An Interview with Tim Tomlinson

An Interview with Tim Tomlinson

An Interview with Tim Tomlinson

Thank you for joining us for another Haunted Waters Press Featured Author Interview. In this series, we sit down with contributors to chat about their craft and explore the experiences that have shaped their writing.

Today's interview is with HWP Contributor Tim Tomlinson. Tim's work Ireland is showcased in Tin Can Literary Review, Volume Two. Enjoy!

What joys and challenges do you find in writing short fiction?
The joy is the challenge: how to keep the reader on the page? And since I'm the first reader, and someone like me the imagined reader, I have to please me. Often that means making me laugh. I'm not easy to keep on the page, I'm not an easy laugh, and I'm wary of comedy. So if I make me laugh, I believe others will (I say that in full recognition that I'm often the only person in the theater laughing, but . . . ), and that brings me joy. Who was it who said, no surprise for the writer, no surprise for the reader? I think the same is true for laughs.

Is there a particular piece of writing or an author you feel has influenced you most as a writer?
Robert Stone and James Salter for the language. They're different. Stone's language is fuller, denser. Salter's is spare, distilled. They're both in the lineage of Hemingway. They're both masters of dialogue. I re-read them often. This morning, Stone's Absence of Mercy—a short story that traces the experience of violence in a man's life over a period of twenty-odd years. It's a New York City story with a chilling scene set in the subway. Salter said that sex and money are the two coordinates that graph his stories. That's certainly the case in Bangkok and Last Night, and in what may be the single greatest American short story, American Express. You finish a Salter story in a state of astonishment. They're both great novelists, too. For me, Stone's Dog Soldiers was biblical. Salter's Light Years is the only novel I began re-reading the instant that I finished it—I couldn't bear to be away from its language and characters, or out of its world, even though that world terrified and depressed me. I can never leave a question like this without mentioning Henry Miller and his Tropic of Cancer, my ur-text. In recent years I met a woman from Dhaka and another from Nagaland, who both experienced this novel as incendiary and inspirational. It's a Paris novel about a broken man who finds his way through art.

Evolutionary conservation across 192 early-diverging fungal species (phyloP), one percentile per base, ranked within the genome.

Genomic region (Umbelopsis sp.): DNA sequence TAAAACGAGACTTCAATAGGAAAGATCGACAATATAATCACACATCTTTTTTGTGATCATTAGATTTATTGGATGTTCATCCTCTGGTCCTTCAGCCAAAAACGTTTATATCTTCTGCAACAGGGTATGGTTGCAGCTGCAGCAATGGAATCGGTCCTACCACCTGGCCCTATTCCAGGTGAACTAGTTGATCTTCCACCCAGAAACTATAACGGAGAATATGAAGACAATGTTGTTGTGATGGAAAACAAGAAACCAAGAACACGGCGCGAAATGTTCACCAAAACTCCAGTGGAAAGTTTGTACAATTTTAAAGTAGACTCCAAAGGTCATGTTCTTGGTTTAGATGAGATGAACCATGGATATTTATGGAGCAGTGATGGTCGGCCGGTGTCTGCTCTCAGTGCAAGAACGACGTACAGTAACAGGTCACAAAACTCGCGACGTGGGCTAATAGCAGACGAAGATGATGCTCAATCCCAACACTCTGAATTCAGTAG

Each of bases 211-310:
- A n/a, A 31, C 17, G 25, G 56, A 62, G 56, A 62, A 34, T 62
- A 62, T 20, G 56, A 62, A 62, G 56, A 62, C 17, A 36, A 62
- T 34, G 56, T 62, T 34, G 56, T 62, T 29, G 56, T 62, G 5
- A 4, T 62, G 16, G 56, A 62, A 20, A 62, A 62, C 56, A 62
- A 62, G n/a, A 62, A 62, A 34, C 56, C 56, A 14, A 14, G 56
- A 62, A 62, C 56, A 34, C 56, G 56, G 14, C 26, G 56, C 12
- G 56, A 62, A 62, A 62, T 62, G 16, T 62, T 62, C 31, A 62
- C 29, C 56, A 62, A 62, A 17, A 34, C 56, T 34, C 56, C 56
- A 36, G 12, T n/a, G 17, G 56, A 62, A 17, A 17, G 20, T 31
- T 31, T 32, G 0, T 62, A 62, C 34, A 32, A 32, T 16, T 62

The joy is the challenge: how to keep the reader on the page? And since I'm the first reader, and someone like me the imagined reader, I have to please me.

—Tim Tomlinson

Do you have any go-to books about writing or the creative process? What's on your bookshelf?
I'm re-reading Dean Young's (RIP) The Art of Recklessness: Poetry as Assertive Force and Contradiction, which is so much more than a book about poetry. It's a book about vision, about a way to approach making art, and, really, making a life. "Some impurities can make water clearer," Young writes. Oh, how this applies to Tropic of Cancer (which ends on an image of water)! Some recent craft books that challenge the old-school tomes (like Janet Burroway's or Rust Hills's) are David Mura's A Stranger's Journey: Race, Identity, and Narrative Craft in Writing and Matthew Salesses's Craft in the Real World: Rethinking Fiction Writing and Workshopping. Both these volumes interrogate notions of craft, especially as they're taught in MFA programs, through a lens of race. I should also mention Jane Alison's liberating Meander, Spiral, Explode: Design and Pattern in Narrative, which illuminates alternatives to conventional three-act structure. I'm not a Buddhist, but for creative process, I like to read about Zen Buddhism—Alan Watts, D.T. Suzuki. And I like to read books by musicians or painters: John Cage, Jasper Johns, Erik Satie, Philip Guston. None of these sources advocates making sense, and I find that helps me sink right back into my own work.

What is your workday like as a writer?